Sex differences in human adipose tissues – the biology of pear shape
1 Department of Medicine, Section of Endocrinology, Diabetes & Nutrition, Boston University School of Medicine, Boston, MA, USA
2 Diabetes and Obesity Research Center, Sanford/Burnham Medical Research Institute at Lake Nona, Orlando, FL and Translational Research Institute for Metabolism and Diabetes, Florida Hospital, Sanford/Burnham Medical Research Institute at Lake Nona, Orlando, FL, USA
3 Human Nutrition Research Center on Aging, Tufts University, Boston, MA, USA
4 Division of Endocrinology, Diabetes, and Nutrition, Department of Medicine, Boston University, School of Medicine, 650 Albany St, EBRC-810, Boston, MA, 02118, USA
Biology of Sex Differences 2012, 3:13 doi:10.1186/2042-6410-3-13Published: 31 May 2012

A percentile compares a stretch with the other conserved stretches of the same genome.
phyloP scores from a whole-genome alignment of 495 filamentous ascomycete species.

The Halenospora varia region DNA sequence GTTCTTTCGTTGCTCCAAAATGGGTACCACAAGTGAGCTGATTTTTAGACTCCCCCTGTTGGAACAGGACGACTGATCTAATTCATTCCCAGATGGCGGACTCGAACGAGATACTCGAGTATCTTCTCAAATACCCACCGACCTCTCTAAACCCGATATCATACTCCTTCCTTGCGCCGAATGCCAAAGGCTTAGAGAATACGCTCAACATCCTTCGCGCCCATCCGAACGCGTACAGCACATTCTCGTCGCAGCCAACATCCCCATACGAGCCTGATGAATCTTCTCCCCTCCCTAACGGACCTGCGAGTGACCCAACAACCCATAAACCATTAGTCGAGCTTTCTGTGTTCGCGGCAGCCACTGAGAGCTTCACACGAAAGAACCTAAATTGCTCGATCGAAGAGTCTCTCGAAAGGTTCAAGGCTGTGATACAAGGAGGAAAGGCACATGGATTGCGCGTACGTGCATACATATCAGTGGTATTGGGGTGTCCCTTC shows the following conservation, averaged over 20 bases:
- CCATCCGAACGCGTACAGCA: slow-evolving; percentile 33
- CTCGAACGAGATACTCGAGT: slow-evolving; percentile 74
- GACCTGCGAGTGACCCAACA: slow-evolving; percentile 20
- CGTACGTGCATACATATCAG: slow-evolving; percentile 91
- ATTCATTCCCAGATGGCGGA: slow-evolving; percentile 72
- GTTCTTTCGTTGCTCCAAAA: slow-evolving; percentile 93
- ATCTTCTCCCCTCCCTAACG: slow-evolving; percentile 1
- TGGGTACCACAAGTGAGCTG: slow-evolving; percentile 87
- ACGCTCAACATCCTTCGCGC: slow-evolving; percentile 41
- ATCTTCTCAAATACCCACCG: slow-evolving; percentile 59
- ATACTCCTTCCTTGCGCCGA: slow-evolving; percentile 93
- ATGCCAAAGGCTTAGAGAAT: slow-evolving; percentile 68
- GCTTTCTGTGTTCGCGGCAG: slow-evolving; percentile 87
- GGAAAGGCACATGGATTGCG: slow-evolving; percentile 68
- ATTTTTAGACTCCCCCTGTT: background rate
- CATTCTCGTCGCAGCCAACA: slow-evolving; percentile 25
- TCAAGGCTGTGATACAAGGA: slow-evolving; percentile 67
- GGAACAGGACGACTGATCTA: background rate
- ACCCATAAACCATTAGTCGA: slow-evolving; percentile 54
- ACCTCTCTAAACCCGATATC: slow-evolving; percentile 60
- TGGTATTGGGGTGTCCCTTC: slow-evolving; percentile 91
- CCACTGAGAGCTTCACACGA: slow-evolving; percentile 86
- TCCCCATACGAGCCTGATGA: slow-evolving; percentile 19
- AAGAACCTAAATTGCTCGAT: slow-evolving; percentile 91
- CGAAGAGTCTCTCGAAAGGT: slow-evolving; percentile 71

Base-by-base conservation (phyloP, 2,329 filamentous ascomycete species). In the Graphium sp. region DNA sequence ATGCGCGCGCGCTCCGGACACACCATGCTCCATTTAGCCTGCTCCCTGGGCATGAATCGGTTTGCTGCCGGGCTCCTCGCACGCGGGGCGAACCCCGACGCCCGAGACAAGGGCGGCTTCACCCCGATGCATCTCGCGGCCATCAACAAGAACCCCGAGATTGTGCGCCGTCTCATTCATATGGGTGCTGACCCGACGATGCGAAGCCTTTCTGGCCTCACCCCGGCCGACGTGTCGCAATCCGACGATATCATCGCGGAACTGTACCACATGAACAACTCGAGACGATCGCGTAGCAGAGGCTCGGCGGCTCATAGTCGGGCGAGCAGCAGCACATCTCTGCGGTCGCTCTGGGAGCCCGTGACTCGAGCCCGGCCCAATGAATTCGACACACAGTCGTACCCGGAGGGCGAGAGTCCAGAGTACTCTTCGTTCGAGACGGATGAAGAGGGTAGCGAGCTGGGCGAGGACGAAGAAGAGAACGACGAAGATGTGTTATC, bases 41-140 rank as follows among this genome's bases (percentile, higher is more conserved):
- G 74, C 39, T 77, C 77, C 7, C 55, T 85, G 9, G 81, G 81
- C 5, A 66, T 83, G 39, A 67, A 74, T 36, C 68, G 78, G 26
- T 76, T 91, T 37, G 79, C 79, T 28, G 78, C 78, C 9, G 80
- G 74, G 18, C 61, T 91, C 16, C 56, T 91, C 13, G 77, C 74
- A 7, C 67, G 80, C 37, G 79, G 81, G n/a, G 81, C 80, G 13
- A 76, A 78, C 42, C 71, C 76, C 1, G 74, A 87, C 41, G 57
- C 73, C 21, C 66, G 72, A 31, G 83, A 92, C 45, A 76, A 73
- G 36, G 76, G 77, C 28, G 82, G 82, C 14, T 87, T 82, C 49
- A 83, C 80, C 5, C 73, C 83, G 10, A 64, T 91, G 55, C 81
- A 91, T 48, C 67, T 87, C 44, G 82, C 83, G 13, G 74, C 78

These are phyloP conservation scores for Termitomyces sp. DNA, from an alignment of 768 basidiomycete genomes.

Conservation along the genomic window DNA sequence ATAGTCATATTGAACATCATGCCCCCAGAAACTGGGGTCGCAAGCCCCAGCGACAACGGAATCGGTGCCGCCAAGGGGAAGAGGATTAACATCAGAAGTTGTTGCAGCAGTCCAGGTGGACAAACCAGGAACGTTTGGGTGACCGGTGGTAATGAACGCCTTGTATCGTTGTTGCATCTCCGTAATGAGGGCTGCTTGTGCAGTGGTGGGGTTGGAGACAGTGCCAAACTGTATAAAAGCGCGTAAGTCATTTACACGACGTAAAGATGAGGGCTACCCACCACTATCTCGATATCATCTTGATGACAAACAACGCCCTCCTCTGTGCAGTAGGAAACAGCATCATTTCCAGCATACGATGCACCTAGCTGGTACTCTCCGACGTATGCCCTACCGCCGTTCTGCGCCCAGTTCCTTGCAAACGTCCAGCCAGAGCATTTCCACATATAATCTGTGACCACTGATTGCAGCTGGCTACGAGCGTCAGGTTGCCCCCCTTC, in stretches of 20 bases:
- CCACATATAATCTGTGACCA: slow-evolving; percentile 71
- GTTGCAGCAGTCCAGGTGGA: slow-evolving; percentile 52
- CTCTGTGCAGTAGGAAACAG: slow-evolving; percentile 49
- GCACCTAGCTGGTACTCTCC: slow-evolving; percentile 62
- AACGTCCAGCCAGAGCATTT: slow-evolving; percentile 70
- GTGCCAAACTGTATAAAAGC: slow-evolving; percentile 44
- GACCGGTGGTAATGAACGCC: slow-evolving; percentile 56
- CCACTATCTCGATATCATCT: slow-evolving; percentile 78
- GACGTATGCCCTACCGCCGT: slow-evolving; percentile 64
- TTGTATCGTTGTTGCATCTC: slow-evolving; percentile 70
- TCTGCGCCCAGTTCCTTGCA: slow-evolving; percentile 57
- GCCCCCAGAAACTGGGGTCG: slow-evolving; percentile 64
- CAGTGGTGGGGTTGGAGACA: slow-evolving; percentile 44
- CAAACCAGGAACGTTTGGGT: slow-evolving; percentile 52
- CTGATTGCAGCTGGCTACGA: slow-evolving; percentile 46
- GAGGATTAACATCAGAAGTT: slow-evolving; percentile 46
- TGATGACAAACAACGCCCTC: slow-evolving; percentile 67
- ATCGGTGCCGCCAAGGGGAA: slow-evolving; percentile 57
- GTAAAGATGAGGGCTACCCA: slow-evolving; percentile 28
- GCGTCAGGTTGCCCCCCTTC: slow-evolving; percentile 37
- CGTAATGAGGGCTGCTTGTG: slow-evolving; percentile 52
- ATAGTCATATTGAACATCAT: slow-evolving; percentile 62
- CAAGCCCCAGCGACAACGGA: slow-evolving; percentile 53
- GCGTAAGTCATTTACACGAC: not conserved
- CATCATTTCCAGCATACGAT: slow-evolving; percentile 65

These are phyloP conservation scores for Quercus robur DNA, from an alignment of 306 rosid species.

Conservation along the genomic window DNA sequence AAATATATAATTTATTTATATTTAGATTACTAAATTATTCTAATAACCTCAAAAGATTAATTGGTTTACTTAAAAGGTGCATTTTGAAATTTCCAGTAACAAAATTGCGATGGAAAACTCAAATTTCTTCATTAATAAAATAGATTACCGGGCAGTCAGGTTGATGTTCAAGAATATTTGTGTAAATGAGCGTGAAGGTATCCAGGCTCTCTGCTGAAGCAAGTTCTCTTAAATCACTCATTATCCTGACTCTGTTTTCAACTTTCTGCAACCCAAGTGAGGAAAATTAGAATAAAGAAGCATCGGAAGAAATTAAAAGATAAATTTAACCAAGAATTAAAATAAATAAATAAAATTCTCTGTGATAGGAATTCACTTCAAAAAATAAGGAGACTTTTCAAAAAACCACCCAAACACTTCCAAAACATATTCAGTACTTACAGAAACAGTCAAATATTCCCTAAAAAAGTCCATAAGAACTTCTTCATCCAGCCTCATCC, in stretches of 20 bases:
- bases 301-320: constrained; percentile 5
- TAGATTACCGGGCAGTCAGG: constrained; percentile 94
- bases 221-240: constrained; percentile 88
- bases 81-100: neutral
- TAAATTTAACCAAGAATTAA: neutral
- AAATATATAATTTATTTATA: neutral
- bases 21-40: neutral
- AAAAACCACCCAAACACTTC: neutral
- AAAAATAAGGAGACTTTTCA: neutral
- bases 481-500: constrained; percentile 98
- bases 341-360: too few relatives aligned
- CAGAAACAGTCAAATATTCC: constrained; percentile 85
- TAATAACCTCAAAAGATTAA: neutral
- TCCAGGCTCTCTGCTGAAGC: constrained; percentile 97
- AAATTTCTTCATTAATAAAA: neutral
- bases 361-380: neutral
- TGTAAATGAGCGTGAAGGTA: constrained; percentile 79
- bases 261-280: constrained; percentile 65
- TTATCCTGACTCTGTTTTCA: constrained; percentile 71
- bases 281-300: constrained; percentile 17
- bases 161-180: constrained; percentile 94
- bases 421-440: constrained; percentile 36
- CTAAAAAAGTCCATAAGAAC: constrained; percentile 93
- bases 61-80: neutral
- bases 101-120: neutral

Women have more body fat than men, but in contrast to the deleterious metabolic consequences of the central obesity typical of men, the pear-shaped body fat distribution of many women is associated with lower cardiometabolic risk. To understand the mechanisms regulating adiposity and adipose tissue distribution in men and women, significant research attention has focused on comparing adipocyte morphological and metabolic properties, as well as the capacity of preadipocytes derived from different depots for proliferation and differentiation. Available evidence points to possible intrinsic, cell autonomous differences in preadipocytes and adipocytes, as well as modulatory roles for sex steroids, the microenvironment within each adipose tissue, and developmental factors. Gluteal-femoral adipose tissues of women may simply provide a safe lipid reservoir for excess energy, or they may directly regulate systemic metabolism via release of metabolic products or adipokines. We provide a brief overview of the relationship of fat distribution to metabolic health in men and women, and then focus on mechanisms underlying sex differences in adipose tissue biology.